INTRODUCTION, Global Health Narratives: A Reader for Youth
By Emily Mendenhall
Dr. John Snow thought something was fishy. Others proclaimed that the cholera epidemic was caused by something in the air, but John knew it was more than that. He went from house to house, questioning his neighbors about where they worked and what they ate, seeking what they had in common. After much investigation, he was led to the Broad Street pump. In 1854, John was one of the first doctors to associate disease with the environment, an association he was able to make because hehad discovered that the polluted well caused the cholera epidemic in London. The field of public health grew from John’s discovery. Today, public health aims to solve health problems by examining the many contributors to disease.
Public health is important because prevention is key to preserving a person’s health. Common aspects of public health are providing vaccinations, supplying education, and encouraging healthy behaviors. Making healthy choices, such as getting vaccinated for childhood diseases, prevents ailments for the individual and improves health at the population level. As biomedicine continues to turn to “band-aids” and “treatments” for ailments after they occur, public health works to educate people about prevention before the onset of disease or disability.
The essential reason for this text is to provide youth with a context for understanding the importance of healthy communities. Public health takes many forms and includes such projects as 1) vaccinating children to prevent polio and measles; 2) reducing maternal mortality; 3) encouraging people to eat diverse and healthy foods; 4) providing essential medicines for individuals suffering from malaria, tuberculosis, and HIV/AIDS; 5) unveiling the silence of depression; 6) improving water sources for communities who subsist on unsafe water; 7) reducing stigma for people living with diseases such as obesity or AIDS; 8) preventing chronic diseases such as diabetes and hypertension; 9) smoking cessation; and 10) increasing people’s access to health care. This list is in no way exhaustive of the many forms public health programs take within communities or even of how public health is presented in this book.
The definition of health used in this book includes physiological, psychological, and social aspects. “Health,” as the preamble to the 1946 constitution of World Health Organization puts it, “is a state of complete physical, mental, and social well-being and not merely the absence of disease or infirmity.” It is important to remember that an individual’s sickness is not always visible and that depression is one of the most pervasive epidemics worldwide. The cause of health problems can also be difficult to trace if they are linked to environmental problems. Dangerous pathogens and viruses are often easier to diagnose than high levels of mercury in one’s water, for example. Although physical, emotional, and behavioral disorders are all defined at the individual level, environmental factors affect health at the community level, which means many people can be affected by one polluted source. Because such a wide variety of factors affect health, the best way to improve public health is to address these broader factors in combination with biological- and individual-centered approaches to health.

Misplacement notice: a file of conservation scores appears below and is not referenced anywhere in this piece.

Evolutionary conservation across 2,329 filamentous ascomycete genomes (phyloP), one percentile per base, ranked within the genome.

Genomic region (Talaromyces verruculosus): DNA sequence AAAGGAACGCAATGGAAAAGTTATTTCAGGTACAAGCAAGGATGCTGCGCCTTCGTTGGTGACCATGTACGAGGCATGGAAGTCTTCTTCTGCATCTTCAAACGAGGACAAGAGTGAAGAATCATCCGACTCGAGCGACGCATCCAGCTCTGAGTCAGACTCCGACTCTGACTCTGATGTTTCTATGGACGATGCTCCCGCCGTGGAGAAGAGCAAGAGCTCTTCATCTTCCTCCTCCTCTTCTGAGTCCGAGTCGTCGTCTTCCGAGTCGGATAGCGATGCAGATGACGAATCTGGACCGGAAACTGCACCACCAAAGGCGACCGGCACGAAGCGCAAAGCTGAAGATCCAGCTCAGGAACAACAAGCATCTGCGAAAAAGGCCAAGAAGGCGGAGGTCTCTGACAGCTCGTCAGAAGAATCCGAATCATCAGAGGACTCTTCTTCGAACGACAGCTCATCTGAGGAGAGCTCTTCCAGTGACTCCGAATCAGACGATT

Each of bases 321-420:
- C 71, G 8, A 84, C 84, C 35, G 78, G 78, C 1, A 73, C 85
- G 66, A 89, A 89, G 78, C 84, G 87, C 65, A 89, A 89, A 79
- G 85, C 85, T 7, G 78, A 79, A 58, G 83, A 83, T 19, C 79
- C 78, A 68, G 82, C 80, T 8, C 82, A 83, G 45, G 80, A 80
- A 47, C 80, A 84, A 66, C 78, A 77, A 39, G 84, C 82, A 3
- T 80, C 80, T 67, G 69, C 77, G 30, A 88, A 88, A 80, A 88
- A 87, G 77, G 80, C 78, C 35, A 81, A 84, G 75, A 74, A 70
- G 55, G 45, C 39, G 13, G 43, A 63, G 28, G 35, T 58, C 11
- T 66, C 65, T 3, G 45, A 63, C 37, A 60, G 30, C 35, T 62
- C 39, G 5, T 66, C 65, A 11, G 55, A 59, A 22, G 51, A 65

The narratives developed for this book demonstrate that global health is not only about reducing disease burden but also about monitoring the environment (such as homes, workplaces, schools, urban parks, and farmlands) to improve overall community health. Global health disparities often result from structural violence, which means that social structures outside of individuals’ control (such as poverty and unemployment) prevent them from meeting basic needs (such as eating healthy foods and finding sustainable housing). This means that disease may not result from the choices one makes; rather, disease may result from physical and emotional distress caused by political-economic problems such as poverty and poor working conditions. For example, if a family lives near a river, and wastes from a factory contaminate the water upstream, then the family’s water supply may be unsafe. The family’s sickness results from the inability to find a cleaner water source and the factory’s noncompliance with governmental regulations of waste disposal. Another example is HIV and AIDS. Many people affected by HIV and AIDS are children; some children are born with the disease and must live with the virus their whole lives. Many children who are not themselves HIV positive are nonetheless affected by the disease because they lose a parent or sibling. In this case, their suffering is a result of association with the virus, which they do not have the power to prevent.
The importance of global health stems from its systematic approach to solving health problems by identifying the source. In order to develop long-term solutions to public health issues, a global perspective is not only useful but also critical. Furthermore, as the population, even within the United States, continues to become more diverse, it becomes ever more necessary for youth to learn about global health issues. These narratives, rich in detail of different communities and customs, focus on the most critical basic element of any thriving community: health. By providing these narratives, we aim to raise critical public health consciousness in the community—in your classrooms with your teachers, at your lunch tables with your friends, and at your kitchen tables with your family—so that the next generation will be more knowledgeable than the last.
This book is a guide to educate youth about disease, inequality, and the environment.